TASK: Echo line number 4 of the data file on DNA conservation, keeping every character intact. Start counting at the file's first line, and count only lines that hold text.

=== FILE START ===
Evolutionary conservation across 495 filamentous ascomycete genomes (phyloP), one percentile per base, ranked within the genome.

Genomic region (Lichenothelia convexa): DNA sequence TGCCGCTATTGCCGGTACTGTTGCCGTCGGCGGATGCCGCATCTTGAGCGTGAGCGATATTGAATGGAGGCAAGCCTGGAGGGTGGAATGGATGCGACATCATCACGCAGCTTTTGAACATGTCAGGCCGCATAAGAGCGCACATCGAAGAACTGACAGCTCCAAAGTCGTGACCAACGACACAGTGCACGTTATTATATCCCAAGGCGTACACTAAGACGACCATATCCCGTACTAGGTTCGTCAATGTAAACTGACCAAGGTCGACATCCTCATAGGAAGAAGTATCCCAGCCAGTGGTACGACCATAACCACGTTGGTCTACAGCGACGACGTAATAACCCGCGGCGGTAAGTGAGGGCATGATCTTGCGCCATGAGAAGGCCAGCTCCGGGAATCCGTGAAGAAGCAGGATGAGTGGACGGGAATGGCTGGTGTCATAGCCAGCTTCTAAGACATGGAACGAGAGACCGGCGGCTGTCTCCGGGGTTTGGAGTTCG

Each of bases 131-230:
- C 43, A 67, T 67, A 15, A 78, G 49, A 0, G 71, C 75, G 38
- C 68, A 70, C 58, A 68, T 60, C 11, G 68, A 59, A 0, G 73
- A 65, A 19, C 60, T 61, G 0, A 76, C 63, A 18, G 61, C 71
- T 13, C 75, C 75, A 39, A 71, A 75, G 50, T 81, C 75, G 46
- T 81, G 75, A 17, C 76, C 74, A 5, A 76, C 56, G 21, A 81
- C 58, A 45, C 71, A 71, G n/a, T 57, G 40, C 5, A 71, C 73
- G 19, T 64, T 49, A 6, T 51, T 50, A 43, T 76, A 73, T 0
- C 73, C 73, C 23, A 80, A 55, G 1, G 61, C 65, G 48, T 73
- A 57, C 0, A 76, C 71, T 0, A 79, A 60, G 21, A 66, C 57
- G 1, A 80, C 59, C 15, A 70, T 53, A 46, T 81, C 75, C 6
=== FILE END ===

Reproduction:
- C 43, A 67, T 67, A 15, A 78, G 49, A 0, G 71, C 75, G 38